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Jim Morrison and The Doors 2003

From: S.J.D
Category: Other stuff
Date: 17 September 2003


Back in 1967 in the height of flower power lived a lizard king, a drop out university student who made art house films. Deep into philsophy and mescaline this poet sank into himself on long beach, california.

The Doors group name was taken from Adlous Huxley's 'the doors of Perception' a book about Huxley's experience with mescaline.

The first Album released 'The Doors' is the break they needed into mainstream pop. With hits like 'Break on through' and 'Light my Fire', the Doors were the new gods. 'Strange Days' released the same year was also a smash with songs like 'Moonlight Drive' and 'Love me two times' are excellent catchy top 40 songs with an edge. In 1968 'waiting for the Sun was also attempting to break away from the three minute top forty teeny market. Jim was steadly putting on weight from over consumption of alchol, his favourite drink was whiskey. In 1969 the group released probably their worst album 'Soft Parade' the vocals are huskey and slobberish, 'Wild Child' is the best thing off this effort. 'Morrison's Hotel' came out in 1970 with a return to form but Jim was getting feed up of the whole rock'n'roll situation. 'LA Woman' was the last album and their best 'Riders on the Storm' and 'Crawling King Snake' was a more laid back recording, Jim looks 40 on the cover and his voice does too - but only 27 actually.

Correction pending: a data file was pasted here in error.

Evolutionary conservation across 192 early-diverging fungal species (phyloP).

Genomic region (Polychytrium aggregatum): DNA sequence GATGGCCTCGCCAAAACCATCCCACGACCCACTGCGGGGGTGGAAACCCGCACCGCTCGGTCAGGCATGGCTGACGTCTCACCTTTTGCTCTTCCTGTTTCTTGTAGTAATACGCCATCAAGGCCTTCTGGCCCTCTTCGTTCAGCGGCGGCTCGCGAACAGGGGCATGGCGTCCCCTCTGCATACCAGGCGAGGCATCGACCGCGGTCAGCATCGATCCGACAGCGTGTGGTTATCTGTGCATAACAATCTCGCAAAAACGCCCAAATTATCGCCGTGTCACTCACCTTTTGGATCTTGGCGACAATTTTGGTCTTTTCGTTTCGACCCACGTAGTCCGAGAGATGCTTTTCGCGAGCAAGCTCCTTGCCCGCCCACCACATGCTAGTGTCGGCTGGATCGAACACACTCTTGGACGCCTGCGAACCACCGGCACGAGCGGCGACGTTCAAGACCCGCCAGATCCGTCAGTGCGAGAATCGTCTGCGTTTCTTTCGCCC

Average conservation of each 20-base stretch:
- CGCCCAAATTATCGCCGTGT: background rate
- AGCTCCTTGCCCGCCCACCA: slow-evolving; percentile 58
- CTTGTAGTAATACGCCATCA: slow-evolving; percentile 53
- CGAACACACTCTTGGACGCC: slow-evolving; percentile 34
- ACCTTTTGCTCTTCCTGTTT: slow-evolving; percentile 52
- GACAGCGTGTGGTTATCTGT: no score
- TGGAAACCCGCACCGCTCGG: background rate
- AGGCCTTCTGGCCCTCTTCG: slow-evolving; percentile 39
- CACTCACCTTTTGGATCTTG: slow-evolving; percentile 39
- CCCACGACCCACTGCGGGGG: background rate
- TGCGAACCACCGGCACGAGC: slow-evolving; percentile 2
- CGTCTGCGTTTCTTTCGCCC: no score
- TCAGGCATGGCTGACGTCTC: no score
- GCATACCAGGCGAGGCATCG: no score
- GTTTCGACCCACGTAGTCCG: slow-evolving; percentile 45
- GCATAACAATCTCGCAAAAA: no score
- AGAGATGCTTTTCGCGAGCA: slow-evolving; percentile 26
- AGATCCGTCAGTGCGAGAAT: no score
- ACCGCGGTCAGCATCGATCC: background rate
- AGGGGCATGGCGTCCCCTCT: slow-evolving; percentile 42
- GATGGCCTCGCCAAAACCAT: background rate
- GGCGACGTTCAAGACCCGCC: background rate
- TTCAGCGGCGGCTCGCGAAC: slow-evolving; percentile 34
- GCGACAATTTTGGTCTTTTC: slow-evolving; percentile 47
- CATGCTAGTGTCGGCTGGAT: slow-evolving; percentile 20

After Jim died The Doors released 'American Poet' a compilation of Jim's poetry set to music. The Doors also released two more albums in the early seventies as a trio but sadly they gave up as a group.

The albums are electrical visions of a chemical indian dancing in a trance of rock 'n' roll fueled with whiskey at the helm.

It has been 32 years since Jim Morrison died in Paris. The Doors have reunited are with a new album under production. Ian Astbury (Cult) is the new Jim - they have been touring America recently and coming to London and Birmingham in December.

This is the end

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